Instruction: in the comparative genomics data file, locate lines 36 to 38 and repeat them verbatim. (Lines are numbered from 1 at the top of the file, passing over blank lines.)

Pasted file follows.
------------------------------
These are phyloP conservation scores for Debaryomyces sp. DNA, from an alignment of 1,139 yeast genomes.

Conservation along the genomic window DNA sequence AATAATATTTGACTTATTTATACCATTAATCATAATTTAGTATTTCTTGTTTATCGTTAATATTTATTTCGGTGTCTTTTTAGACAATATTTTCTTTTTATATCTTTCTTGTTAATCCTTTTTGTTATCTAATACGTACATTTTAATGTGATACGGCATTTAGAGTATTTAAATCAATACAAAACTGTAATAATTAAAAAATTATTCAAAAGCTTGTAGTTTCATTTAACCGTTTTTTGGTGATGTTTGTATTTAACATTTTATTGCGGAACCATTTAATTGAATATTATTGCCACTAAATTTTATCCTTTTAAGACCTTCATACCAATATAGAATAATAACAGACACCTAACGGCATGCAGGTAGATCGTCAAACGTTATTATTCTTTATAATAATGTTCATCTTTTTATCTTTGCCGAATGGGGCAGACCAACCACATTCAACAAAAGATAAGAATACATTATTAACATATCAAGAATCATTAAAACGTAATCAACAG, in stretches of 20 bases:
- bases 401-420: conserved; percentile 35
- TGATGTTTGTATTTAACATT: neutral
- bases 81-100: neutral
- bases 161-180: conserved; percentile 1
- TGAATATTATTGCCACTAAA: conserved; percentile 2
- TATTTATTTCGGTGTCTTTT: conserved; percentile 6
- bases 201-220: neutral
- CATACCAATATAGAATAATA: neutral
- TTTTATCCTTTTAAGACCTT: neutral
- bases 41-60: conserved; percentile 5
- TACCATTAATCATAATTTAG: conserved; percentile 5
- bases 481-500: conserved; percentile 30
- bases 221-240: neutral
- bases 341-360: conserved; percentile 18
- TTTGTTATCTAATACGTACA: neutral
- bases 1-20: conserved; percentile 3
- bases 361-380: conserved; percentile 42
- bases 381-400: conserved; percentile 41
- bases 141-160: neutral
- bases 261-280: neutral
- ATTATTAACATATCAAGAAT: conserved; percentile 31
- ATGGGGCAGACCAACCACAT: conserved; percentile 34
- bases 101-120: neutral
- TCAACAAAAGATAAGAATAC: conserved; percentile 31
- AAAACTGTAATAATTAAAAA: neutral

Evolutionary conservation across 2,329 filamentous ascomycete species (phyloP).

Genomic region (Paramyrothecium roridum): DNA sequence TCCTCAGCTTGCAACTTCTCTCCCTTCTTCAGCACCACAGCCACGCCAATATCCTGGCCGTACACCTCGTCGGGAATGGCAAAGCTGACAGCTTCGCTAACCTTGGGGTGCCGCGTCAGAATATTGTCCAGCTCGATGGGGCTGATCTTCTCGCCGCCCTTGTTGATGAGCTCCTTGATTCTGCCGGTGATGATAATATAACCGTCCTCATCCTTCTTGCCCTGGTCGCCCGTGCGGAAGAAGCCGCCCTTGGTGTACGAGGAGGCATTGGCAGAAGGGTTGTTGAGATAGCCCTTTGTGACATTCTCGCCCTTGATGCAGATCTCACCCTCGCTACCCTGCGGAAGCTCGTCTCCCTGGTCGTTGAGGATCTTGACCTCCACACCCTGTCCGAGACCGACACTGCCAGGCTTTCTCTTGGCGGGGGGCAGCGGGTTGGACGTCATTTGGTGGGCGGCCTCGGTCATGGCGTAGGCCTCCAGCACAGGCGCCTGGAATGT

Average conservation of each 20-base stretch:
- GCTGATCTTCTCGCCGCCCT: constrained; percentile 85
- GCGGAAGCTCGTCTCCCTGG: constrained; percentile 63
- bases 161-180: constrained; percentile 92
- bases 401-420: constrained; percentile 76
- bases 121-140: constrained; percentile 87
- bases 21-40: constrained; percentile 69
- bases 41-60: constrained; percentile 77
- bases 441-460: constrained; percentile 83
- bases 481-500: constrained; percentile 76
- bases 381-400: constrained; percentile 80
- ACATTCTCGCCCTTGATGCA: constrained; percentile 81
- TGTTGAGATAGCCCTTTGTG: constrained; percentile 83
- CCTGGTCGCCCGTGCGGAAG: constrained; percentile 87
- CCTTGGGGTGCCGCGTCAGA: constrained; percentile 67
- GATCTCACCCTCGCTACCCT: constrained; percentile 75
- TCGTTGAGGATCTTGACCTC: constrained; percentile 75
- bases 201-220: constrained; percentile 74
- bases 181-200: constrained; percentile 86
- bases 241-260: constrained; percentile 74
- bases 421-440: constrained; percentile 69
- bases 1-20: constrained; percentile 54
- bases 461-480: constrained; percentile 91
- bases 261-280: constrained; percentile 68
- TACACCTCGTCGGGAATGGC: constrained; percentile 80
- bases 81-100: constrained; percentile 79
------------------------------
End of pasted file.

- bases 21-40: constrained; percentile 69
- bases 41-60: constrained; percentile 77
- bases 441-460: constrained; percentile 83